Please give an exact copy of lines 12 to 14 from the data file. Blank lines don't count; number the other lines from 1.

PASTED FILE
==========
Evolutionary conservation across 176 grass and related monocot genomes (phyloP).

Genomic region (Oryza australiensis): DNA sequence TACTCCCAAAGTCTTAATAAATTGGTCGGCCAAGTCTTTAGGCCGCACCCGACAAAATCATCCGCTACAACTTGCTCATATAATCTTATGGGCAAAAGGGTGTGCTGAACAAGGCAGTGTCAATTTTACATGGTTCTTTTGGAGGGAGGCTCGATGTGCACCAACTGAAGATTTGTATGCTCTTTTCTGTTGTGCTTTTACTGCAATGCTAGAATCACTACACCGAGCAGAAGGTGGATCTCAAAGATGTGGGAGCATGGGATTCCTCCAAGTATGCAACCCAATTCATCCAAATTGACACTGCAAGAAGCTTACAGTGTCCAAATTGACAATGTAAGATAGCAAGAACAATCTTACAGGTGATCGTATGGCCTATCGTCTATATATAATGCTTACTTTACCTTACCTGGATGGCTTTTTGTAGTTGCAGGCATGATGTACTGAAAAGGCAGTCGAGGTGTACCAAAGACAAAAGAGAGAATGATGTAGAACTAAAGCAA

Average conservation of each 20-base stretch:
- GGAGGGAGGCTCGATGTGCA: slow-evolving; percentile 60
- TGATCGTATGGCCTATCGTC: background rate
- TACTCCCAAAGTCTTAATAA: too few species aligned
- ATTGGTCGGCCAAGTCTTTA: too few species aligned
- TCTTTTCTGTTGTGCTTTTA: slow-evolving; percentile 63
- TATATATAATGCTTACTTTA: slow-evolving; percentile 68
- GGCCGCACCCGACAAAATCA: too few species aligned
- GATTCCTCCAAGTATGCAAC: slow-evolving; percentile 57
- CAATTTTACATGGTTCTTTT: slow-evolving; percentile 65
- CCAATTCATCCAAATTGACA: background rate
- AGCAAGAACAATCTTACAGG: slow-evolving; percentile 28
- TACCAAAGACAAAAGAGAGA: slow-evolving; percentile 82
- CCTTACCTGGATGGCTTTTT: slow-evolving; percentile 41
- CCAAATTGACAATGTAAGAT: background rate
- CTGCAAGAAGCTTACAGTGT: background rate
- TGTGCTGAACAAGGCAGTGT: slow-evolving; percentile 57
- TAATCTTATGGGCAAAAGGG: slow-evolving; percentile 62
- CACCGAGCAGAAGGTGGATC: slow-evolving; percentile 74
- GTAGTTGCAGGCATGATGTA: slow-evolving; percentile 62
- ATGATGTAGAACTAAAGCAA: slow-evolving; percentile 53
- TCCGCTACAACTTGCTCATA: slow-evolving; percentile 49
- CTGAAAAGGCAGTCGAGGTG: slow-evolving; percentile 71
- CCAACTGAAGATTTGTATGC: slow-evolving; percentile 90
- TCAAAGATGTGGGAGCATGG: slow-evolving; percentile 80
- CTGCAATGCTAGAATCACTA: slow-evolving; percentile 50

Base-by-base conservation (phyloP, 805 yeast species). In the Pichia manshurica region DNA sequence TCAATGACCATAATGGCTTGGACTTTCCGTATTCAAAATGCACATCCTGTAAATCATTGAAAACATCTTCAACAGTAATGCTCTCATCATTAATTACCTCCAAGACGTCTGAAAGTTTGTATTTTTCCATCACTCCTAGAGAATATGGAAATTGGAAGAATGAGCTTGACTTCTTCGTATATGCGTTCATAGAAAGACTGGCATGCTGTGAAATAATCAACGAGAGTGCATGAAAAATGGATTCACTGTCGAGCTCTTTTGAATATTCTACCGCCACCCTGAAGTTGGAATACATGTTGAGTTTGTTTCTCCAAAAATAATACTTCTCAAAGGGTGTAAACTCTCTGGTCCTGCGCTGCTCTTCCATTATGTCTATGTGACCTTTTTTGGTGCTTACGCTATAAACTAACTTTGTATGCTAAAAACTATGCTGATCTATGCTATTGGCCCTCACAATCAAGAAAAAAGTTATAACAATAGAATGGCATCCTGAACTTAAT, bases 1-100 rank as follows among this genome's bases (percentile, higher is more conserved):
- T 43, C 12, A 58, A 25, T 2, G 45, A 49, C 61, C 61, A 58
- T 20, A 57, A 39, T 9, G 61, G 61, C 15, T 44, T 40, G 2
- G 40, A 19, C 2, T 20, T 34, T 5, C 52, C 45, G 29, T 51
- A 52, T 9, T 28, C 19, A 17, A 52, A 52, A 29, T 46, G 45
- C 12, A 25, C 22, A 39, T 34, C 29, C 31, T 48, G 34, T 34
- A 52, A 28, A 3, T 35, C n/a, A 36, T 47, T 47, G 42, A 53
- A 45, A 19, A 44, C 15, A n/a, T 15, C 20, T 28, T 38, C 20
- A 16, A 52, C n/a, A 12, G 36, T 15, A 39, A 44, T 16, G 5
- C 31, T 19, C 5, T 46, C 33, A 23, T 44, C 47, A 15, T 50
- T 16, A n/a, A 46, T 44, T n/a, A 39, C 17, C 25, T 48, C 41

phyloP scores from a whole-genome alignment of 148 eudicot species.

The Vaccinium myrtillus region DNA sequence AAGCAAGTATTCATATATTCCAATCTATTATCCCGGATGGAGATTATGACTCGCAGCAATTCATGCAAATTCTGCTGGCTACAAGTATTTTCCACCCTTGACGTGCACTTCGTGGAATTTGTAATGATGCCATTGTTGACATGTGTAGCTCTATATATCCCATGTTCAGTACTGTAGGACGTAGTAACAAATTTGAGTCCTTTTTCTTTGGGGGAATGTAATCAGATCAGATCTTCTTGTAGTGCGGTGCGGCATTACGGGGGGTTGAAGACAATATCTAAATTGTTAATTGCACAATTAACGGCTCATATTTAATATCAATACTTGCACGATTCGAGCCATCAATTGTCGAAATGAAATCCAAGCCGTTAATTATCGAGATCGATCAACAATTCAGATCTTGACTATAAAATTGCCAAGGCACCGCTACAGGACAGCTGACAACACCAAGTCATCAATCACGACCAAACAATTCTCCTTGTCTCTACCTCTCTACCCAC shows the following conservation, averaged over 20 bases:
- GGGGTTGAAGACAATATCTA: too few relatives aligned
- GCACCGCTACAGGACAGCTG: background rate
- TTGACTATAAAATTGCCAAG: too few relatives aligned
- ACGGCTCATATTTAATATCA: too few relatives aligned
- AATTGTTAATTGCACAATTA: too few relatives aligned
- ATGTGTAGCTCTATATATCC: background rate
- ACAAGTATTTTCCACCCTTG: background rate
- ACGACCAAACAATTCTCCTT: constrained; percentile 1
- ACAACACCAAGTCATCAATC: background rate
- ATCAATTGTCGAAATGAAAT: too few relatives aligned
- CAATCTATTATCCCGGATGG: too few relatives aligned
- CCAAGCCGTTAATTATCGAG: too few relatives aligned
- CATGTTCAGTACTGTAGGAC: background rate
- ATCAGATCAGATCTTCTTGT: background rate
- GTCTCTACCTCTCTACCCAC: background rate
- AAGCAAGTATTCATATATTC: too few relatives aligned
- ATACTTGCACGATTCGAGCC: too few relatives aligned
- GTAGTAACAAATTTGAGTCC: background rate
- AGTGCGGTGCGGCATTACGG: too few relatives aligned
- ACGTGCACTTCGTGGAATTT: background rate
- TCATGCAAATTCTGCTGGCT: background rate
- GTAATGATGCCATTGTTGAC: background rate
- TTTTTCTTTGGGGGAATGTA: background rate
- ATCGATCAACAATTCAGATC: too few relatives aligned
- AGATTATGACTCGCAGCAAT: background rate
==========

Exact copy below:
- CAATTTTACATGGTTCTTTT: slow-evolving; percentile 65
- CCAATTCATCCAAATTGACA: background rate
- AGCAAGAACAATCTTACAGG: slow-evolving; percentile 28